after Iris Cushing

There is no empire in nerve. 
When I come home, I roam the map. 
My cursor lands on Truth or Consequences, 
and I read facts about Titanic till I’m blue. 

When I come home I’ve roamed the map. 
I tell my love what I have done Wyoming. 
The facts stack up titanic and I blue.
I don’t know what I love now, he tells me. 

I’ve done it, told my love Wyoming. 
Bit the corner off a dumpling before cooking. 
I don’t know if I love you, I should say.  
I want to see if there’s a mark left later. 

I bit the corner off this dumb thing. 
What was left behind and then uncovered? 
I want to see the mark that I felt later. 
When I got home my love was thinned obscure. 

Left behind and then uncovered, 
by noon the moon had taken the blue stage. 
My homeland, love, has been obscured, smeared
into surrounding states. Grass was growing greener. 

By two the moon had exited the stage. 
I preen into my screen and blue but I am gone. 
Grass was growing green where I should be,
bared beneath the briefly darkening desert.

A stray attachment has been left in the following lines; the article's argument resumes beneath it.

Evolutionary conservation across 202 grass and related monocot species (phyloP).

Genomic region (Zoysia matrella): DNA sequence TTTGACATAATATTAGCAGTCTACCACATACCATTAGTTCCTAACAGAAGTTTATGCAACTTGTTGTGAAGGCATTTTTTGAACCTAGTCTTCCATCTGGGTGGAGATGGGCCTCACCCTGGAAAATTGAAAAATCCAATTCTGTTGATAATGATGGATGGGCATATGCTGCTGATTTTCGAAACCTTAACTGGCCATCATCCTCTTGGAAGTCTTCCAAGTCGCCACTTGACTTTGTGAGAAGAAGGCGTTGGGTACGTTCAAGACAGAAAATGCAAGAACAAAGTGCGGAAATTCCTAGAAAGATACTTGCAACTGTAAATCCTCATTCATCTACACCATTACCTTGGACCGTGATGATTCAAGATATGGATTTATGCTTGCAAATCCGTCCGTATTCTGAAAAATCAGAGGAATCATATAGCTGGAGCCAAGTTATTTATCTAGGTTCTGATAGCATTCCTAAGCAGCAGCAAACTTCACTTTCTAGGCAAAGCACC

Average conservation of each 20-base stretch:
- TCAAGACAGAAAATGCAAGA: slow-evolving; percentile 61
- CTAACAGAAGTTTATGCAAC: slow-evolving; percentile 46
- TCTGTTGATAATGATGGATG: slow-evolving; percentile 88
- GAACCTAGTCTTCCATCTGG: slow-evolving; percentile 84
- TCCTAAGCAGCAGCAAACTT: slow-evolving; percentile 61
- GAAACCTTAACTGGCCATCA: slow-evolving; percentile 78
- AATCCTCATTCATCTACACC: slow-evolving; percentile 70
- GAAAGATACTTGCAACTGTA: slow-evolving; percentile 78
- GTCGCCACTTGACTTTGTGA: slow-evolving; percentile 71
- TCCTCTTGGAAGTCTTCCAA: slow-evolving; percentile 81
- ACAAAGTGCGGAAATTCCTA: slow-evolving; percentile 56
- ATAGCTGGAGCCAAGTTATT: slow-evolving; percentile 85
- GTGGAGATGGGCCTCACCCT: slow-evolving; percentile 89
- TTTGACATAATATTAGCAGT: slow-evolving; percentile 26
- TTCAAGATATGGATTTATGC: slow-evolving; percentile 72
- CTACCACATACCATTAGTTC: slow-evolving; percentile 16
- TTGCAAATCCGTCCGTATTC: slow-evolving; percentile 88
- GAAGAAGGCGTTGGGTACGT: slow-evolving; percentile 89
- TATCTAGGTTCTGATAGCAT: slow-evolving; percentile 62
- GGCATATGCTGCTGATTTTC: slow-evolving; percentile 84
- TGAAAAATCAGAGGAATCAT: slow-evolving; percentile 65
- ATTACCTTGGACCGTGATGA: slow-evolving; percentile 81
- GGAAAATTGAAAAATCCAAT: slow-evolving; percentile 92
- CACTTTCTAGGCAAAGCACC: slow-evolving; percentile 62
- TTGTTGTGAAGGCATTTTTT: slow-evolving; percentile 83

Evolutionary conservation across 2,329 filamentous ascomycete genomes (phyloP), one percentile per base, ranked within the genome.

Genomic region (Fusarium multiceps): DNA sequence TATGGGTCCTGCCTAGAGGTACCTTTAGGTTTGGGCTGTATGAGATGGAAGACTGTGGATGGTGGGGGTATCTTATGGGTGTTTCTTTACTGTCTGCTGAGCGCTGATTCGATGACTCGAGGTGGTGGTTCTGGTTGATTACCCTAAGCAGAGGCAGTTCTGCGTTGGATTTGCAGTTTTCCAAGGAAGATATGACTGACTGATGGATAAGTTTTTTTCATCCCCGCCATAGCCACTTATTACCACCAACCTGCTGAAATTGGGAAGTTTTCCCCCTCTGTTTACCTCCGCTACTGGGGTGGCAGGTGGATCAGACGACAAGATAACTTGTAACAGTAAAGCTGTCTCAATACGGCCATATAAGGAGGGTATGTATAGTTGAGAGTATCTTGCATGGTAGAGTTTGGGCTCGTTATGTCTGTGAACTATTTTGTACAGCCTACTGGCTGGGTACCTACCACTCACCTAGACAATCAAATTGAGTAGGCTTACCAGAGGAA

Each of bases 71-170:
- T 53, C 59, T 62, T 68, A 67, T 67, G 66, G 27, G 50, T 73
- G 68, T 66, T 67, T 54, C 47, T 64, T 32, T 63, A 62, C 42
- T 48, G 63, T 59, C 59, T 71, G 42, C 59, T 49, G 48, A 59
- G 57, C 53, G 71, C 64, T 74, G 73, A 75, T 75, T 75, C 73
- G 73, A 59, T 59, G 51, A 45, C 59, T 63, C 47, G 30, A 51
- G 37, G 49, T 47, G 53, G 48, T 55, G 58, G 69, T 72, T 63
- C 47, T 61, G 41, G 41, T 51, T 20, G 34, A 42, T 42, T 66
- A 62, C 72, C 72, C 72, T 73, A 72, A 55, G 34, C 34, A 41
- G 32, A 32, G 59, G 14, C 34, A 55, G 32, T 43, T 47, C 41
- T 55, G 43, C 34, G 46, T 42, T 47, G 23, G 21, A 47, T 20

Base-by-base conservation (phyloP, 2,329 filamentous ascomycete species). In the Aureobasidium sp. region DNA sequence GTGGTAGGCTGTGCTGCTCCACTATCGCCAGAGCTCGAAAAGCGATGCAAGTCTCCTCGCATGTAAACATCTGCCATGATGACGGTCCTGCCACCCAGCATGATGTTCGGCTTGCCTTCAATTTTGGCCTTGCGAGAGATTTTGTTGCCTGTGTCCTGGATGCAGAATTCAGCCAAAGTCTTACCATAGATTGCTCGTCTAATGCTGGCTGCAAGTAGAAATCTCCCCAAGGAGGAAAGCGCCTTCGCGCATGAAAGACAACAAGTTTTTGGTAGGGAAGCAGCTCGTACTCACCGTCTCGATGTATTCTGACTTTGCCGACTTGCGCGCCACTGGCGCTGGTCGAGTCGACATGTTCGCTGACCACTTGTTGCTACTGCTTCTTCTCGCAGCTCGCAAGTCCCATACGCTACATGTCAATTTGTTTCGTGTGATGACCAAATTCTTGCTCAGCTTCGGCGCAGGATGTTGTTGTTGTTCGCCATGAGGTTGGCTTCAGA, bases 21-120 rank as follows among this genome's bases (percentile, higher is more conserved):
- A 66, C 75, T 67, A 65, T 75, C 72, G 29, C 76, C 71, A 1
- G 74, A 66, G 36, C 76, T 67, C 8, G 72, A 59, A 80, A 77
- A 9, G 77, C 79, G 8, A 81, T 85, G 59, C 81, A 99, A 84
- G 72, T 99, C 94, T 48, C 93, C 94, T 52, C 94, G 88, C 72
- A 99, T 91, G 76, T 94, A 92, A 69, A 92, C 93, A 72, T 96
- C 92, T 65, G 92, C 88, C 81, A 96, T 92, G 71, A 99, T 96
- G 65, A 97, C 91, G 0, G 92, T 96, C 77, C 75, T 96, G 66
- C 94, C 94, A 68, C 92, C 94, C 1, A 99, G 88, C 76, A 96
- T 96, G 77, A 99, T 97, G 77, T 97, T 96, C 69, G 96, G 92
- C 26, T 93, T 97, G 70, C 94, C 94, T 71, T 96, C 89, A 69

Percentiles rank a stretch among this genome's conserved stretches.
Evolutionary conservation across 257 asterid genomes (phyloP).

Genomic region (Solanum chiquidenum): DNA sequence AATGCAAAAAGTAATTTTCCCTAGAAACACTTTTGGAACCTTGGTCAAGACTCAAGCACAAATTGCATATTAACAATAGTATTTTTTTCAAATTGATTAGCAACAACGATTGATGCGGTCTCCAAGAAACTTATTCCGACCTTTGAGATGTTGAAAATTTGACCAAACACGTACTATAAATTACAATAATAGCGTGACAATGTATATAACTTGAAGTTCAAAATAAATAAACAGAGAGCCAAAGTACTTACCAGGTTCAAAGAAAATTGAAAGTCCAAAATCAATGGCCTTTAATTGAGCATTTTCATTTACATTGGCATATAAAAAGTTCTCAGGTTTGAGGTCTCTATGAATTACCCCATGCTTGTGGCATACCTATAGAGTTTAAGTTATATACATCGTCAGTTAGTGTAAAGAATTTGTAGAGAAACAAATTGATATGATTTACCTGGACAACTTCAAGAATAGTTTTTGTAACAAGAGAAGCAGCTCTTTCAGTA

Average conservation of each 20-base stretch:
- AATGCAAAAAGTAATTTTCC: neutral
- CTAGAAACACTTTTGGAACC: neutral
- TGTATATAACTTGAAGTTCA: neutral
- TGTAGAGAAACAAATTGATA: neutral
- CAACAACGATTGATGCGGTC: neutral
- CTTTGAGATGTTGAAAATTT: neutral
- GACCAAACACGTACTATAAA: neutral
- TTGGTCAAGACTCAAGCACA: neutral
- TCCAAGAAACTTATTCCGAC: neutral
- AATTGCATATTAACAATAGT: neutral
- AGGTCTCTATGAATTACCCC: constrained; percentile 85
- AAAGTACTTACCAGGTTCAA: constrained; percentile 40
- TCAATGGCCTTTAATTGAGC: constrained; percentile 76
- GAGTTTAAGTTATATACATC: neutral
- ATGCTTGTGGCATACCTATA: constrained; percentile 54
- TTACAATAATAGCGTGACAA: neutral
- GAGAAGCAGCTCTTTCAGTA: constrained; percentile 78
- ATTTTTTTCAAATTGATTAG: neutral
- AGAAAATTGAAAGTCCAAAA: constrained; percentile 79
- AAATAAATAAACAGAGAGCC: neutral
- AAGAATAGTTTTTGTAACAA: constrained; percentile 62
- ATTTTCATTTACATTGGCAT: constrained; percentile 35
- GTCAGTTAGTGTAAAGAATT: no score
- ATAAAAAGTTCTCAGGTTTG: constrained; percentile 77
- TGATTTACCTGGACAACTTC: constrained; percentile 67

I preen into a blue screen where I’ve gone, 
a darkened noon, Wyoming under shadow,  
briefly spared beneath the blackening desert, 
an earth threaded with crescent meaning. 

At noon Wyoming slides from under shadow. 
I want to pull the fabric back, to see the other cloth. 
The threads I tend with meaning: 
dirt on my head, I should die, I would say. 

I pulled the fabric back and saw the other cloth. 
Beneath us is a net of empire sewn with nerve. 
Dirt in my mouth, I will die. 
I asked you for your weather, then your liver.

Copyright © 2022 by Tracy Fuad. Originally published in Poem-a-Day on March 8, 2022, by the Academy of American Poets.

It is dusk on the Lost Lagoon,
And we two dreaming the dusk away,
Beneath the drift of a twilight grey—
Beneath the drowse of an ending day
And the curve of a golden moon.

It is dark on the Lost Lagoon,
And gone are the depths of haunting blue,
The grouping gulls, and the old canoe,
The singing firs, and the dusk and—you,
And gone is the golden moon.

O lure of the Lost Lagoon—
I dream to-night that my paddle blurs
The purple shade where the seaweed stirs—
I hear the call of the singing firs
In the hush of the golden moon.

This poem is in the public domain. Published in Poem-a-Day on November 20, 2021, by the Academy of American Poets.

But then there comes that moment rare
When, for no cause that I can find,
The little voices of the air
Sound above all the sea and wind.

The sea and wind do then obey
And sighing, sighing double notes
Of double basses, content to play
A droning chord for the little throats—

The little throats that sing and rise
Up into the light with lovely ease
And a kind of magical, sweet surprise
To hear and know themselves for these—